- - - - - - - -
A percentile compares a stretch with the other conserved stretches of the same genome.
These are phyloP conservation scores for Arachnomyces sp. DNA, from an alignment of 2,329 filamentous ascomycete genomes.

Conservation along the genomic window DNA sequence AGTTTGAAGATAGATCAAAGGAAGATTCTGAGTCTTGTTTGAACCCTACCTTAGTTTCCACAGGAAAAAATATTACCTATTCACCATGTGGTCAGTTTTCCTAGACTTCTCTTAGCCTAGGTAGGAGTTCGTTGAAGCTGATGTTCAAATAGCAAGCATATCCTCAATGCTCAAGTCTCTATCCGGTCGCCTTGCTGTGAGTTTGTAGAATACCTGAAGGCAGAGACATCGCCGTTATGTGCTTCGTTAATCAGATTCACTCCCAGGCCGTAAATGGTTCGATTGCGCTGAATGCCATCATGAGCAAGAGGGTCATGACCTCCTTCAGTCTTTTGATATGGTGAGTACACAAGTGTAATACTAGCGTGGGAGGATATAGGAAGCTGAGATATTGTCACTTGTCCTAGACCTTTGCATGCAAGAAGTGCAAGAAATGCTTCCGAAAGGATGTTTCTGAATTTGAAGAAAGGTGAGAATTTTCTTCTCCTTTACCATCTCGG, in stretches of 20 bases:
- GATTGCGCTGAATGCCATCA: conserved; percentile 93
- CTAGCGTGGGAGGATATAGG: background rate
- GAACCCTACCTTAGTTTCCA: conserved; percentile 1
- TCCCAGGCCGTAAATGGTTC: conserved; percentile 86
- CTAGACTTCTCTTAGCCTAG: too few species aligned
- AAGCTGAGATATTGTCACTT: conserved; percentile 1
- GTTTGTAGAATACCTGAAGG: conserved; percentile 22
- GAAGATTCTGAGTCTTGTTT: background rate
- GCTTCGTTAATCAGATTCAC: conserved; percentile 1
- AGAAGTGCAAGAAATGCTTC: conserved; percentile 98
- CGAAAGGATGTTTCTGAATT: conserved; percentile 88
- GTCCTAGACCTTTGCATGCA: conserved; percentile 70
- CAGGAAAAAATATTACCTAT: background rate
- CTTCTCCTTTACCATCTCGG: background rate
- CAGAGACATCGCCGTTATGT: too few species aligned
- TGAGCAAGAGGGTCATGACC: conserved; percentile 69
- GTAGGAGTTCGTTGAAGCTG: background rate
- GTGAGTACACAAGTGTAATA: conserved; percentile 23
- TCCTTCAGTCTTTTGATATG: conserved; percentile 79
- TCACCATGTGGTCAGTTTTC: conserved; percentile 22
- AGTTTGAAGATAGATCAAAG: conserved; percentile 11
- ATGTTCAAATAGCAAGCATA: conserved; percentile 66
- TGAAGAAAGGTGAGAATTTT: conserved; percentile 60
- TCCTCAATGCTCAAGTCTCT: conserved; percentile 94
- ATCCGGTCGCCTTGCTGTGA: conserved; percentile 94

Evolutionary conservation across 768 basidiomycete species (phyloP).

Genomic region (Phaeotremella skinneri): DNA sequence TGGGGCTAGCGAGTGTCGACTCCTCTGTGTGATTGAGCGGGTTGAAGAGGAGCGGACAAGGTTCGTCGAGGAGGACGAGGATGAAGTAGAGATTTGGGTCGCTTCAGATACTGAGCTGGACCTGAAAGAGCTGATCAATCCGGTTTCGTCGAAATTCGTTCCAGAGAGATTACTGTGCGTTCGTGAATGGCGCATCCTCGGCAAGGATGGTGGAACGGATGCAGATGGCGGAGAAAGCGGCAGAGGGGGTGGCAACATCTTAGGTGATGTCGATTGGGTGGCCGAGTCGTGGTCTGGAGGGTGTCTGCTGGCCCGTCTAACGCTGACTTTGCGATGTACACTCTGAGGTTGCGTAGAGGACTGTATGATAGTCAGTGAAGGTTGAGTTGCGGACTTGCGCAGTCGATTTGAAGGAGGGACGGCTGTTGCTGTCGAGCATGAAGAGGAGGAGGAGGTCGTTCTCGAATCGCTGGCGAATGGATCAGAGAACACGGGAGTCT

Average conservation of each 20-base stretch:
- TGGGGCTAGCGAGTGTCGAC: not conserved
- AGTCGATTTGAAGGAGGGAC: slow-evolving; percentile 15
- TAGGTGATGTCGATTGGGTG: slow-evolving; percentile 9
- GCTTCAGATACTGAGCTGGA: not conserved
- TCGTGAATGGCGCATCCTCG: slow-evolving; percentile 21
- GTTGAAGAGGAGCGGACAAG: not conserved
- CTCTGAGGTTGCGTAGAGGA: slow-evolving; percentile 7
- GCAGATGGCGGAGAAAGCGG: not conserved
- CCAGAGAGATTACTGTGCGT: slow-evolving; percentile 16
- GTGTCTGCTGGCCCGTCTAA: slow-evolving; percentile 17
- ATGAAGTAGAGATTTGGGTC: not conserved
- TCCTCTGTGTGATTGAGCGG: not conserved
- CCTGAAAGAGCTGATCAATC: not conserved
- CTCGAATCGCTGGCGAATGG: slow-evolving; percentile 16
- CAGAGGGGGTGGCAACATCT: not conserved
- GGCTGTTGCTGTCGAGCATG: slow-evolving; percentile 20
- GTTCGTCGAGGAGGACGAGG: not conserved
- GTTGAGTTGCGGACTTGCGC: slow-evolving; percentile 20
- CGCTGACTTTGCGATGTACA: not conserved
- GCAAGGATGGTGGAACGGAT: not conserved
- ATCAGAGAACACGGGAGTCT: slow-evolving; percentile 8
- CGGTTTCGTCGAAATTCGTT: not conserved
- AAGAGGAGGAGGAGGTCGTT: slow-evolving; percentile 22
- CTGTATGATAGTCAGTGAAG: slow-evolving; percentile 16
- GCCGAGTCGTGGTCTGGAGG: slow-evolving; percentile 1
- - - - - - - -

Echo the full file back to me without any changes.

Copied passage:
A percentile compares a stretch with the other conserved stretches of the same genome.
These are phyloP conservation scores for Arachnomyces sp. DNA, from an alignment of 2,329 filamentous ascomycete genomes.

Conservation along the genomic window DNA sequence AGTTTGAAGATAGATCAAAGGAAGATTCTGAGTCTTGTTTGAACCCTACCTTAGTTTCCACAGGAAAAAATATTACCTATTCACCATGTGGTCAGTTTTCCTAGACTTCTCTTAGCCTAGGTAGGAGTTCGTTGAAGCTGATGTTCAAATAGCAAGCATATCCTCAATGCTCAAGTCTCTATCCGGTCGCCTTGCTGTGAGTTTGTAGAATACCTGAAGGCAGAGACATCGCCGTTATGTGCTTCGTTAATCAGATTCACTCCCAGGCCGTAAATGGTTCGATTGCGCTGAATGCCATCATGAGCAAGAGGGTCATGACCTCCTTCAGTCTTTTGATATGGTGAGTACACAAGTGTAATACTAGCGTGGGAGGATATAGGAAGCTGAGATATTGTCACTTGTCCTAGACCTTTGCATGCAAGAAGTGCAAGAAATGCTTCCGAAAGGATGTTTCTGAATTTGAAGAAAGGTGAGAATTTTCTTCTCCTTTACCATCTCGG, in stretches of 20 bases:
- GATTGCGCTGAATGCCATCA: conserved; percentile 93
- CTAGCGTGGGAGGATATAGG: background rate
- GAACCCTACCTTAGTTTCCA: conserved; percentile 1
- TCCCAGGCCGTAAATGGTTC: conserved; percentile 86
- CTAGACTTCTCTTAGCCTAG: too few species aligned
- AAGCTGAGATATTGTCACTT: conserved; percentile 1
- GTTTGTAGAATACCTGAAGG: conserved; percentile 22
- GAAGATTCTGAGTCTTGTTT: background rate
- GCTTCGTTAATCAGATTCAC: conserved; percentile 1
- AGAAGTGCAAGAAATGCTTC: conserved; percentile 98
- CGAAAGGATGTTTCTGAATT: conserved; percentile 88
- GTCCTAGACCTTTGCATGCA: conserved; percentile 70
- CAGGAAAAAATATTACCTAT: background rate
- CTTCTCCTTTACCATCTCGG: background rate
- CAGAGACATCGCCGTTATGT: too few species aligned
- TGAGCAAGAGGGTCATGACC: conserved; percentile 69
- GTAGGAGTTCGTTGAAGCTG: background rate
- GTGAGTACACAAGTGTAATA: conserved; percentile 23
- TCCTTCAGTCTTTTGATATG: conserved; percentile 79
- TCACCATGTGGTCAGTTTTC: conserved; percentile 22
- AGTTTGAAGATAGATCAAAG: conserved; percentile 11
- ATGTTCAAATAGCAAGCATA: conserved; percentile 66
- TGAAGAAAGGTGAGAATTTT: conserved; percentile 60
- TCCTCAATGCTCAAGTCTCT: conserved; percentile 94
- ATCCGGTCGCCTTGCTGTGA: conserved; percentile 94

Evolutionary conservation across 768 basidiomycete species (phyloP).

Genomic region (Phaeotremella skinneri): DNA sequence TGGGGCTAGCGAGTGTCGACTCCTCTGTGTGATTGAGCGGGTTGAAGAGGAGCGGACAAGGTTCGTCGAGGAGGACGAGGATGAAGTAGAGATTTGGGTCGCTTCAGATACTGAGCTGGACCTGAAAGAGCTGATCAATCCGGTTTCGTCGAAATTCGTTCCAGAGAGATTACTGTGCGTTCGTGAATGGCGCATCCTCGGCAAGGATGGTGGAACGGATGCAGATGGCGGAGAAAGCGGCAGAGGGGGTGGCAACATCTTAGGTGATGTCGATTGGGTGGCCGAGTCGTGGTCTGGAGGGTGTCTGCTGGCCCGTCTAACGCTGACTTTGCGATGTACACTCTGAGGTTGCGTAGAGGACTGTATGATAGTCAGTGAAGGTTGAGTTGCGGACTTGCGCAGTCGATTTGAAGGAGGGACGGCTGTTGCTGTCGAGCATGAAGAGGAGGAGGAGGTCGTTCTCGAATCGCTGGCGAATGGATCAGAGAACACGGGAGTCT

Average conservation of each 20-base stretch:
- TGGGGCTAGCGAGTGTCGAC: not conserved
- AGTCGATTTGAAGGAGGGAC: slow-evolving; percentile 15
- TAGGTGATGTCGATTGGGTG: slow-evolving; percentile 9
- GCTTCAGATACTGAGCTGGA: not conserved
- TCGTGAATGGCGCATCCTCG: slow-evolving; percentile 21
- GTTGAAGAGGAGCGGACAAG: not conserved
- CTCTGAGGTTGCGTAGAGGA: slow-evolving; percentile 7
- GCAGATGGCGGAGAAAGCGG: not conserved
- CCAGAGAGATTACTGTGCGT: slow-evolving; percentile 16
- GTGTCTGCTGGCCCGTCTAA: slow-evolving; percentile 17
- ATGAAGTAGAGATTTGGGTC: not conserved
- TCCTCTGTGTGATTGAGCGG: not conserved
- CCTGAAAGAGCTGATCAATC: not conserved
- CTCGAATCGCTGGCGAATGG: slow-evolving; percentile 16
- CAGAGGGGGTGGCAACATCT: not conserved
- GGCTGTTGCTGTCGAGCATG: slow-evolving; percentile 20
- GTTCGTCGAGGAGGACGAGG: not conserved
- GTTGAGTTGCGGACTTGCGC: slow-evolving; percentile 20
- CGCTGACTTTGCGATGTACA: not conserved
- GCAAGGATGGTGGAACGGAT: not conserved
- ATCAGAGAACACGGGAGTCT: slow-evolving; percentile 8
- CGGTTTCGTCGAAATTCGTT: not conserved
- AAGAGGAGGAGGAGGTCGTT: slow-evolving; percentile 22
- CTGTATGATAGTCAGTGAAG: slow-evolving; percentile 16
- GCCGAGTCGTGGTCTGGAGG: slow-evolving; percentile 1